Hold down the fort (or simply hold the fort) is a figure of speech that is used to tell someone that you temporarily put them in charge of a situation while you are absent.
By using the expression, you let the other person know that they have to take control of their environment, and that you trust them with responsibilities until you get back.
The expression “hold the fort” was born as part of a military wire command in 1864, when General William T. Sherman ordered his troops to hold on and defend a besieged fort during the American Civil War.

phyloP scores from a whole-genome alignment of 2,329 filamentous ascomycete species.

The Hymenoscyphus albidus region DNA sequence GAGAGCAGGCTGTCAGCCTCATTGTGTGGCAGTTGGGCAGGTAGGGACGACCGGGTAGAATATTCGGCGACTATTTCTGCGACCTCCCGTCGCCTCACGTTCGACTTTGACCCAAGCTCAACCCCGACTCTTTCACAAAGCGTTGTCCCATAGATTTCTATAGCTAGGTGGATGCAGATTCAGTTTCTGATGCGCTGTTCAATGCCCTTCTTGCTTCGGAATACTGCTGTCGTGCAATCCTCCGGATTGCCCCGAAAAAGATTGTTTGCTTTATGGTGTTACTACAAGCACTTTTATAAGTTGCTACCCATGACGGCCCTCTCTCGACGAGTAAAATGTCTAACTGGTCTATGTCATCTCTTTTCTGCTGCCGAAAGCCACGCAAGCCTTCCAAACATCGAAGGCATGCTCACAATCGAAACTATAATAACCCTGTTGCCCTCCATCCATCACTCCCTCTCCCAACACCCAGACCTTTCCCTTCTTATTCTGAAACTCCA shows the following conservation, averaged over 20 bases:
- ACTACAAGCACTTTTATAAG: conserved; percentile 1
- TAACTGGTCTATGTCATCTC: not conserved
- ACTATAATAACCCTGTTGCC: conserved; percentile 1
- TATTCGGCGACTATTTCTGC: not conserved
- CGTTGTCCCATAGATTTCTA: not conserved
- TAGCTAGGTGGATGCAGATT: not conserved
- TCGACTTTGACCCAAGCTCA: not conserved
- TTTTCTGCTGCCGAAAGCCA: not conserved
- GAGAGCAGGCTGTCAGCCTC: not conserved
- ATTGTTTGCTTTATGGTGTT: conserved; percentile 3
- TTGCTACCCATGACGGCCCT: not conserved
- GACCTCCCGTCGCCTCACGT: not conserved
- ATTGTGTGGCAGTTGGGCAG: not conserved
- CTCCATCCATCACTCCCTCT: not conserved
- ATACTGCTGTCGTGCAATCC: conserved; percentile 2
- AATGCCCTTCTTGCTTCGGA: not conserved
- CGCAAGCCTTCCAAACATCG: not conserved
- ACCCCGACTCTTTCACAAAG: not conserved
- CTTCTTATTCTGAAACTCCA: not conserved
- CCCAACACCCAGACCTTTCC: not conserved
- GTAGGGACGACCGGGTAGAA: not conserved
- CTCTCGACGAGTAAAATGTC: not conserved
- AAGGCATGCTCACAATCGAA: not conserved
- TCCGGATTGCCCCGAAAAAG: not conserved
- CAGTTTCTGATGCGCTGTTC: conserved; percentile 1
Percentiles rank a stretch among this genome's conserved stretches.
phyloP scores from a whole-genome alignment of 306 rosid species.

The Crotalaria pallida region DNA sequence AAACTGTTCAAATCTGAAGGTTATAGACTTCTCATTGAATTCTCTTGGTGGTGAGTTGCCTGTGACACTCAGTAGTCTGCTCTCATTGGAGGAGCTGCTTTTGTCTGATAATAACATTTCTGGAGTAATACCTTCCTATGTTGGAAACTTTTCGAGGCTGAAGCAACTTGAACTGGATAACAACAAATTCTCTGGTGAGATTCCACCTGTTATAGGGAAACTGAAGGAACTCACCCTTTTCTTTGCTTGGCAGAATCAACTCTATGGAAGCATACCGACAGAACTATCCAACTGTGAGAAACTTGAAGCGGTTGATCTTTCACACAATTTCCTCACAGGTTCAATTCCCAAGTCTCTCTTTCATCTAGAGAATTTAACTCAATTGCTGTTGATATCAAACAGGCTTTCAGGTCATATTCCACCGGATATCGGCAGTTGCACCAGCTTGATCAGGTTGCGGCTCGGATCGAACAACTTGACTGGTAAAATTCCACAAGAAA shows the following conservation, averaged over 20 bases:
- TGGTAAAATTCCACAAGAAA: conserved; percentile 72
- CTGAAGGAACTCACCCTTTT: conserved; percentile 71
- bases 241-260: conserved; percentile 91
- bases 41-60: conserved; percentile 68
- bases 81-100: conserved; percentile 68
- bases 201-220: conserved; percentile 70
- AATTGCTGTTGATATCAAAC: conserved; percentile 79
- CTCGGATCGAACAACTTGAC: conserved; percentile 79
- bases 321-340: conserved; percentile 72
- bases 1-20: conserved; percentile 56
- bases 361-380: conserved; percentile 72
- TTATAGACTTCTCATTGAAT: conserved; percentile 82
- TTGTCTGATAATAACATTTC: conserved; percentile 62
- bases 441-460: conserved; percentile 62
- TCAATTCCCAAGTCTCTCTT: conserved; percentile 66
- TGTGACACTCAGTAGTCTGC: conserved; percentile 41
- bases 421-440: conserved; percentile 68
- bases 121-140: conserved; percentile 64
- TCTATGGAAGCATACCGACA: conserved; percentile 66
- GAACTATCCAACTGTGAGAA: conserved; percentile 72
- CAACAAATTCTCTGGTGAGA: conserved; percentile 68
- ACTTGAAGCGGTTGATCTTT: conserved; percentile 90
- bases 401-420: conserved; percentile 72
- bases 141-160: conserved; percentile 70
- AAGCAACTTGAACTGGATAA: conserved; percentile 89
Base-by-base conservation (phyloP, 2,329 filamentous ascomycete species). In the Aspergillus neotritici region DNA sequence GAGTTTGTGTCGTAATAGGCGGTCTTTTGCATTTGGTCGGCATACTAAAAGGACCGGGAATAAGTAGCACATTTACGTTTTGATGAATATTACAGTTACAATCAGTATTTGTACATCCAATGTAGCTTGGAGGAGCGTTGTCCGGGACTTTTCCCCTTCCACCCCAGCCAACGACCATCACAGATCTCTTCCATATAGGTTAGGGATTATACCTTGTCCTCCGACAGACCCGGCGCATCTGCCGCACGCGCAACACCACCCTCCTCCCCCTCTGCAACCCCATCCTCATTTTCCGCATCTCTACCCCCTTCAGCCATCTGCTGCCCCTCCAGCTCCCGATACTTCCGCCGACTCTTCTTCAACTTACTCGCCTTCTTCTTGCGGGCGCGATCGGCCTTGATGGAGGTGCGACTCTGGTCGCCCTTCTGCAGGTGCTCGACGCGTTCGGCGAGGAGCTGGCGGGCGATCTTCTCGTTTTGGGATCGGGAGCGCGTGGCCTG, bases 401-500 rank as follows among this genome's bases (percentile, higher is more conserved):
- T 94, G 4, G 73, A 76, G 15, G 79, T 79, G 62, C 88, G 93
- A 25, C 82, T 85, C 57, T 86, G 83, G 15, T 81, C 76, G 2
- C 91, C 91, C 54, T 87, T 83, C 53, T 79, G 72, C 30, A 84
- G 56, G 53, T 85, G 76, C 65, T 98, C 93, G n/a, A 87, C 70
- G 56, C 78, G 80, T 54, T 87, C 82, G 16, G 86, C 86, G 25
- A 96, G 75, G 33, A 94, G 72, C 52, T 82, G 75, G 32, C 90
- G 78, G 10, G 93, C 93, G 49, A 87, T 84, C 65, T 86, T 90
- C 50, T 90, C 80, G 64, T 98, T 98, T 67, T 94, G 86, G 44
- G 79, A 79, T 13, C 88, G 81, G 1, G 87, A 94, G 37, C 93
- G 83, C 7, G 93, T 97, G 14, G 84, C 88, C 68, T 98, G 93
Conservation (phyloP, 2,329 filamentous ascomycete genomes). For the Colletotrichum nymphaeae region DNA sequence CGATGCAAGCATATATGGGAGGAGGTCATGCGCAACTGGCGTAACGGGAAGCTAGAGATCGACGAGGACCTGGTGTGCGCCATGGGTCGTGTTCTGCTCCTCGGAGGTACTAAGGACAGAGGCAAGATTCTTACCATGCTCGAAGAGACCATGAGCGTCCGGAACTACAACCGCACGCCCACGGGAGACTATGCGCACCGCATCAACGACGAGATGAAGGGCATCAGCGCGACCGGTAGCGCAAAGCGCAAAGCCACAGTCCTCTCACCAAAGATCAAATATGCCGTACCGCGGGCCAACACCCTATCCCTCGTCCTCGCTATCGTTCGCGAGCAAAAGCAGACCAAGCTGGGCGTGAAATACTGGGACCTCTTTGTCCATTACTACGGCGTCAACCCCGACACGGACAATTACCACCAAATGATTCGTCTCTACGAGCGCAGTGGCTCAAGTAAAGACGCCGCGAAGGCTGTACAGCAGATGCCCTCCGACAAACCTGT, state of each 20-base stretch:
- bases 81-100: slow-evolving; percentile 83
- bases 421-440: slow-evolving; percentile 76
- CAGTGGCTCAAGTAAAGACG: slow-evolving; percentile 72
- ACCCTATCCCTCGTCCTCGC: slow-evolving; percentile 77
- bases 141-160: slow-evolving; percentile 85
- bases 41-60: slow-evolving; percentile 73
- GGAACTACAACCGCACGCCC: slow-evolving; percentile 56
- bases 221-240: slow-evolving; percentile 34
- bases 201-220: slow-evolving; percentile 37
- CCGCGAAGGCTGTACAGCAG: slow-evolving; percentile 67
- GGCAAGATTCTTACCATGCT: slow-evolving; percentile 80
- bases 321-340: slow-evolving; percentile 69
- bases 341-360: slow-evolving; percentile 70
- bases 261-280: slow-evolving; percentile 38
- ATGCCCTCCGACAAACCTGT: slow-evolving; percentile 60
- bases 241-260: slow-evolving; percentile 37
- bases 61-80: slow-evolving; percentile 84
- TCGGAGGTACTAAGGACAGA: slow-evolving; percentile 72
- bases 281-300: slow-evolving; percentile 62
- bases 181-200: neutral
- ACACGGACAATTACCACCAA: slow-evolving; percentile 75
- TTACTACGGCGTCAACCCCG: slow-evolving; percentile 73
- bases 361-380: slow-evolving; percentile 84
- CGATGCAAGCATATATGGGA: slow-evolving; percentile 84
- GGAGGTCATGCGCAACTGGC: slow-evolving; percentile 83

Later the expression started to vary in form when it began to appear in gospels during the 20th century, and eventually turned into “hold down the fort”, which is the most commonly used version of the colloquial expression today.
The linguistic community has submitted several scientific articles on hold down the fort from the early 21st century, parts of the expression’s origin are still debated.
Aside from the etymological dispute, hold down the fort also appears on various image macro-type memes online.
- Merriam-webster.com – Hold down the fort